Neofabraea Leaf and Twig Lesions,
a New Disease of Super-High-Density Olive trees

Florent Trouillas | Cooperative Extension Assistant Specialist in Plant Pathology, University of California, Davis

Figure 1 – Neofabraea leaf lesions on Arbosana olive.

Neofabraea leaf and twig lesions were first detected in California super-high-density oil olive orchards in 2016. Since then the disease was found in Glenn, San Joaquin, and Stanislaus Counties. Causal agents of this new disease of olive were identified as Neofabraea kienholzii and Phlyctema vagabunda (syn: Neofabraea vagabunda). Phlyctema vagabunda is known in Spain as the causal agent responsible for the olive leprosy or lepra fruit rot, causing fruit malformation as well as leaf lesion and twig canker. This disease is of increasing concern in Spain, Portugal and Italy. Dr. Trouillas at UC Davis has outlined the disease epidemiology, disease cycle, and determined best spray timings and materials that will help to control this disease.

Disease Symptoms
Neofabraea leaf and twig lesions are primarily associated with wounds, such as those sustained during mechanical harvest. Leaf lesions are circular to elongate, necrotic, approximately 0.5 to 1cm in diameter and normally do not number more than one lesion per leaf (Figure 1). Twig lesions are reddish-brown in color mainly affecting the bark tissues (Figure 2). The disease may occasionally cause fruit rot near the time of harvest. In severely infected orchards, defoliation and fruit loss may occurr.

Disease Biology
Two fungal pathogens have been identified using morphological and molecular techniques: Neofabraea kienholzii and Phlyctema vagabunda (syn: Neofabraea vagabunda). These pathogens have been associated with bull’s eye rot and canker of apples and pears in the Pacific Northwest.

In olive, the disease has been detected primarily from super-high-density oil olive orchards in Glenn, San Joaquin and Stanislaus counties. The cultivar ‘Arbosana’ is the most susceptible but the disease has also been isolated on occasion from ‘Arbequina’ olives in the Central Valley. It was not found in the Koroneiki cultivar. Previous reports of the disease in California olive have included fruit spots in ‘Cortina’, ‘Picholine’ and ‘Frantoio’ varieties in Sonoma county. To date, table olive varieties (Manzanillo and Sevillano) in the Central Valley have not tested positive for Neofabraea leaf and twig lesions.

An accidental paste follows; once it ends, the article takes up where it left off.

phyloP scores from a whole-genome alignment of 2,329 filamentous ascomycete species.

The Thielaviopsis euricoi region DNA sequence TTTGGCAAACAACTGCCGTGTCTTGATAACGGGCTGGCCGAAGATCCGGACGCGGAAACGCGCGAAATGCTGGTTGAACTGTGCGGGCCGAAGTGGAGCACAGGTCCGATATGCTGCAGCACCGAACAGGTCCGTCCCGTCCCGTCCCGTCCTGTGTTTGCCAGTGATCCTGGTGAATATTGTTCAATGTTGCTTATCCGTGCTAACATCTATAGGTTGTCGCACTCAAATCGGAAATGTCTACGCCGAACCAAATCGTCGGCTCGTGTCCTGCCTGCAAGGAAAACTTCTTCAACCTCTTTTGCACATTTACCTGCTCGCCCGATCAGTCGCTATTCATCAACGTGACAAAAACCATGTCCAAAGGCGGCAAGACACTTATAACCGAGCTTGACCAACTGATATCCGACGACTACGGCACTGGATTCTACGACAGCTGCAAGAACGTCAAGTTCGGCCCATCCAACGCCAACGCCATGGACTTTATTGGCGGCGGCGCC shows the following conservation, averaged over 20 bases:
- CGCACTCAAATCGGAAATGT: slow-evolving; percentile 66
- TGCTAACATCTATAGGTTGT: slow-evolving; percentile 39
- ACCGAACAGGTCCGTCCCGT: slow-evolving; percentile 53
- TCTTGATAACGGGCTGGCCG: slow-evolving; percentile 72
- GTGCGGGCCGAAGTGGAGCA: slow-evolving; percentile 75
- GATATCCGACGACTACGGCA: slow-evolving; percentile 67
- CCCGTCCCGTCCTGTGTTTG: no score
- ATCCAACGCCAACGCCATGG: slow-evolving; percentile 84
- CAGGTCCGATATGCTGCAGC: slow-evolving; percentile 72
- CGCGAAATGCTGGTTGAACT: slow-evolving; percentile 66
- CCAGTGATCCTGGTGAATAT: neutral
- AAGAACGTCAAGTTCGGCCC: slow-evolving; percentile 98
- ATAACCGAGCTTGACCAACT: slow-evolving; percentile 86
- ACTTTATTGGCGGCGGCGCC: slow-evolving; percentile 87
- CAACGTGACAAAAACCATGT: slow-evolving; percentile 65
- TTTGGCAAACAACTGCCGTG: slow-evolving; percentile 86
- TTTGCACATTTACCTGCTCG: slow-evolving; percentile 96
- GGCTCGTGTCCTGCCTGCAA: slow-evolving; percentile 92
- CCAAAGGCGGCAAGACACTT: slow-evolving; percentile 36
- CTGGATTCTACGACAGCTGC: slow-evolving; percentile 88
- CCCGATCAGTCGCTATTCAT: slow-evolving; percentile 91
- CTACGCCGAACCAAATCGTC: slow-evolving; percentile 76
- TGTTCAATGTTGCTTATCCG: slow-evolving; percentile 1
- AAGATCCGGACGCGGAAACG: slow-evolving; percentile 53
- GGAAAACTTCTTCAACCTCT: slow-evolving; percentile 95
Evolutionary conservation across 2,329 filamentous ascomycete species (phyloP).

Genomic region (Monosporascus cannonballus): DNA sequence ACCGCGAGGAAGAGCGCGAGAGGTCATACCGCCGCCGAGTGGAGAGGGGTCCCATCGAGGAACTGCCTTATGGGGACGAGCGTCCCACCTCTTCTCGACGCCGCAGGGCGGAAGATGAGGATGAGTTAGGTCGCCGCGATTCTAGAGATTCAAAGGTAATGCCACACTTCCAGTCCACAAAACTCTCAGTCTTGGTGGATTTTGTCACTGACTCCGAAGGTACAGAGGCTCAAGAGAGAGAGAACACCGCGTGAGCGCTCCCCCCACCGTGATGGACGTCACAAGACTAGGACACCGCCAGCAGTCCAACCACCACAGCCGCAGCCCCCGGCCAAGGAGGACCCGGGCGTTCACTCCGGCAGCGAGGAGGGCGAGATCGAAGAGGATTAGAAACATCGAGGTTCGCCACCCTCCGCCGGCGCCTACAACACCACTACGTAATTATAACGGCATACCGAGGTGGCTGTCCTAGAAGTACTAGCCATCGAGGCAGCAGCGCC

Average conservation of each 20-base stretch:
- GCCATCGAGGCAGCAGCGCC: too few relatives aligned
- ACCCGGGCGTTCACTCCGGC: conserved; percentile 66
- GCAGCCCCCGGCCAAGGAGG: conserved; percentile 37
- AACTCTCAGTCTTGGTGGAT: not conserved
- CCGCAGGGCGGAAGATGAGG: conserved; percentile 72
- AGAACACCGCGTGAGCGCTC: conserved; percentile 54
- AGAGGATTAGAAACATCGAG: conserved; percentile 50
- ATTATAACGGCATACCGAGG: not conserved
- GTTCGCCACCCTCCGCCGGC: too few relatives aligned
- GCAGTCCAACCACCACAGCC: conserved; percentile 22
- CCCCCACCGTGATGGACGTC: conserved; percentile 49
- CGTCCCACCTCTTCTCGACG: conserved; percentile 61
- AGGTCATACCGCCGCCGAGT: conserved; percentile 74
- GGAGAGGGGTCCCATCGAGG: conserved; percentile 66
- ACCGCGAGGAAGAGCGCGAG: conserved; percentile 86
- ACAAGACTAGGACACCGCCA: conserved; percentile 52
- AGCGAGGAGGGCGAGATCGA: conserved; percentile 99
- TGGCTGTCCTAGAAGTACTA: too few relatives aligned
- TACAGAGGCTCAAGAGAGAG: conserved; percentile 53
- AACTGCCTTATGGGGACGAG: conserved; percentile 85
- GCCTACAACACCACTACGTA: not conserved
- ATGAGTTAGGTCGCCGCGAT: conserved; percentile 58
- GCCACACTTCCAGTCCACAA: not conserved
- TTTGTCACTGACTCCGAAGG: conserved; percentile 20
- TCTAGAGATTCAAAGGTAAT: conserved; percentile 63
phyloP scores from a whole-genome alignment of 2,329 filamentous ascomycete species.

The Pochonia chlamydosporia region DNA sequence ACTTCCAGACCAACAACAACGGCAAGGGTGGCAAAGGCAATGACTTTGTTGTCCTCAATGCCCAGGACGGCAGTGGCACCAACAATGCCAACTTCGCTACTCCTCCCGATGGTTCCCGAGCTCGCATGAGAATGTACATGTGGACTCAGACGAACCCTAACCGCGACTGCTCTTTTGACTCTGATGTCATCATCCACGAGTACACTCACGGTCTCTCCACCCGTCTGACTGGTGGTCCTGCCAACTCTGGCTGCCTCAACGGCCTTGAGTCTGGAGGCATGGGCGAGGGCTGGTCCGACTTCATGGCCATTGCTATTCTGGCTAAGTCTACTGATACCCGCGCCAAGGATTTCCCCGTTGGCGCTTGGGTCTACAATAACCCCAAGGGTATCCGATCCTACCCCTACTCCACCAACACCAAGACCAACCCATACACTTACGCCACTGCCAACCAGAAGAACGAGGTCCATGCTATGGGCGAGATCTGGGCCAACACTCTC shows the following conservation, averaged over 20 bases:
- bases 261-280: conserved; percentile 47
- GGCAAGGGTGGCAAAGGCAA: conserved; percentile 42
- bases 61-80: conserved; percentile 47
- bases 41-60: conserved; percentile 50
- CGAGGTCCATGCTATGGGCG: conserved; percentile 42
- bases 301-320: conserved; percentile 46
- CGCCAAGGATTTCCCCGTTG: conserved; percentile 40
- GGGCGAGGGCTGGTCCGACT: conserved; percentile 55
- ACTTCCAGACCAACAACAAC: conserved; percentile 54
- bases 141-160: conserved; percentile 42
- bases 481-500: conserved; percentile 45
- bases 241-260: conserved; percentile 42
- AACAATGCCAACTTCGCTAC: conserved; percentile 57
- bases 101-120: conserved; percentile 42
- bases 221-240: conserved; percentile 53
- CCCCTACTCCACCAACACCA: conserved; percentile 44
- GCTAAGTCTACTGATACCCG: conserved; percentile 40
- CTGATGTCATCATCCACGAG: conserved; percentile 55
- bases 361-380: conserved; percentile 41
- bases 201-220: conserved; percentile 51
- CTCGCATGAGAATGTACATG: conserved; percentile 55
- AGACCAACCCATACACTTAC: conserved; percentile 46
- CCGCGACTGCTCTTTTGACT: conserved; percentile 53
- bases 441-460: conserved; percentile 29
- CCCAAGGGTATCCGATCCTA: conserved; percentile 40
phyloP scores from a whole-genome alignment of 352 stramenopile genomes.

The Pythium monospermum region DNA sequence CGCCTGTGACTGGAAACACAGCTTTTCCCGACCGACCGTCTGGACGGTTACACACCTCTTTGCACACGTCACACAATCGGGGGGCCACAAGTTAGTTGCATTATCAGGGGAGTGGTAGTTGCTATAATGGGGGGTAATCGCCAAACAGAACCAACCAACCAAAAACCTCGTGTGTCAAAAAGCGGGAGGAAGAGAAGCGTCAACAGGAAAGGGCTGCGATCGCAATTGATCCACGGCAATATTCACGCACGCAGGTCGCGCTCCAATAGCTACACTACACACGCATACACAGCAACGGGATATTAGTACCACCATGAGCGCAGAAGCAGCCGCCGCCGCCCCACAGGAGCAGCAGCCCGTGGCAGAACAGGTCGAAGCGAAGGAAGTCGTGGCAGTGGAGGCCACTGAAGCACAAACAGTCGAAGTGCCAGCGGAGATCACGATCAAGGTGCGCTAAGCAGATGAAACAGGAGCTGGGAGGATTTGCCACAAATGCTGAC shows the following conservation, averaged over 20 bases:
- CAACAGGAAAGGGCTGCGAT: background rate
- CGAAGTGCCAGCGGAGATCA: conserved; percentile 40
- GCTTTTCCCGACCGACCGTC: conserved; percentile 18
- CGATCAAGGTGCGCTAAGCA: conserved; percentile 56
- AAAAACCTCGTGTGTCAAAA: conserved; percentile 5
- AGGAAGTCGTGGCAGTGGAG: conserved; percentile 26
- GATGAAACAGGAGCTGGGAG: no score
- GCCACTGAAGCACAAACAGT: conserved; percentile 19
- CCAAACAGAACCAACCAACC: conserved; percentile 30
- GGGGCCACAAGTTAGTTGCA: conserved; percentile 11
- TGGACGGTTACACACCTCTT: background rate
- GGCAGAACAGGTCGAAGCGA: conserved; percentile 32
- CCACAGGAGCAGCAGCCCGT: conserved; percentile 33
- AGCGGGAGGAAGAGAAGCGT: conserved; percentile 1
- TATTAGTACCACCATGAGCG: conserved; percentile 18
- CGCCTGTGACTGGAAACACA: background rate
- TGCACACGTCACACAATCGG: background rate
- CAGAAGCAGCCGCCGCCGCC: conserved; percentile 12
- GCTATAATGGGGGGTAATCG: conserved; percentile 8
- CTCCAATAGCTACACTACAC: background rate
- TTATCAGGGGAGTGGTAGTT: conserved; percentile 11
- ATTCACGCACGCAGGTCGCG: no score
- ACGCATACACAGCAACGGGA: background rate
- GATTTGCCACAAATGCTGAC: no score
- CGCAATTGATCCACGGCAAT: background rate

Infection occurs at the site of plant injuries. In super-high-density oil olives, these wounds are typically associated with damage caused by mechanical harvesters but may also include abrasion sites where leaves or twigs rub against each other. Following mechanical harvest, rain events allow for fungal inoculum to be released in the air, leading to infection of the fresh wound sites. Leaf spot symptoms are most visible in March, with defoliation occurring in April and May. Infected leaves and fruits act as inoculum sources for infection the following year.

Disease Management
Field trials have been conducted for three consecutive years in the highly susceptible Arbosana cultivar to determine fungicide efficacy. Results showed that several products were effective in reducing infection by the pathogens and limiting disease incidence. Overall, best disease control was achieved by Topsin M, Vanguard, Inspire Super, Bravo and Ziram fungicides, which provided up to 75 percent reduction in disease incidence. Copper fungicides did not control the disease. Comparison of different fungicide application regimes showed that one to two applications after harvest significantly reduce disease incidence. Two independent wound susceptibility trials were conducted also to determine the duration (0, 1, 2, 3, 4 or 5 weeks) when wounds on leaves remain susceptible to infection, and thus determine the number and timing of fungicide applications required to control Neofabraea and Phlyctema diseases. Results showed that leaves inoculated immediately after wounding (harvest) and those inoculated one week after wounding were the most susceptible to infection. Overall, leaf wound susceptibility to infection declined substantially after four weeks following wounding. This suggests that wounds had healed after four weeks following a wounding event at harvest and that one fungicide application after harvest followed by a second application two to three weeks later should suffice to protect olive trees from infection.

Figure 2 – Neofabraea twig lesions on Arbosana olive.

Next Steps
Two fungicides were nominated to the IR-4 program in 2018: Ziram (Ziram 76WDG) and difenoconazole/cyprodinil (Inspire Super). These fungicides were approved for residue trials at the National Food Use Workshop in September for registration on olives. Strong support was provided based on the after-harvest and winter season usage with expected zero to limit-of-detection residues on the crop in the following harvest season. Ziram is a FRAC Code M3 whereas Inspire Super is a FRAC Code 3/9. Thus, integration of multi-site modes of action for both products was also established as an effective anti-resistance strategy. Ziram and Inspire Super were also submitted for section 18 emergency exemptions, which are expected to come into effect during the course of 2020. The availability of these two fungicides in olive will improve control of Neofabraea and Phlyctema leaf and shoot lesions and will allow for management of fungicide resistance by rotating modes of action.

We are thankful to the Olive Oil Commission of California for funding this research.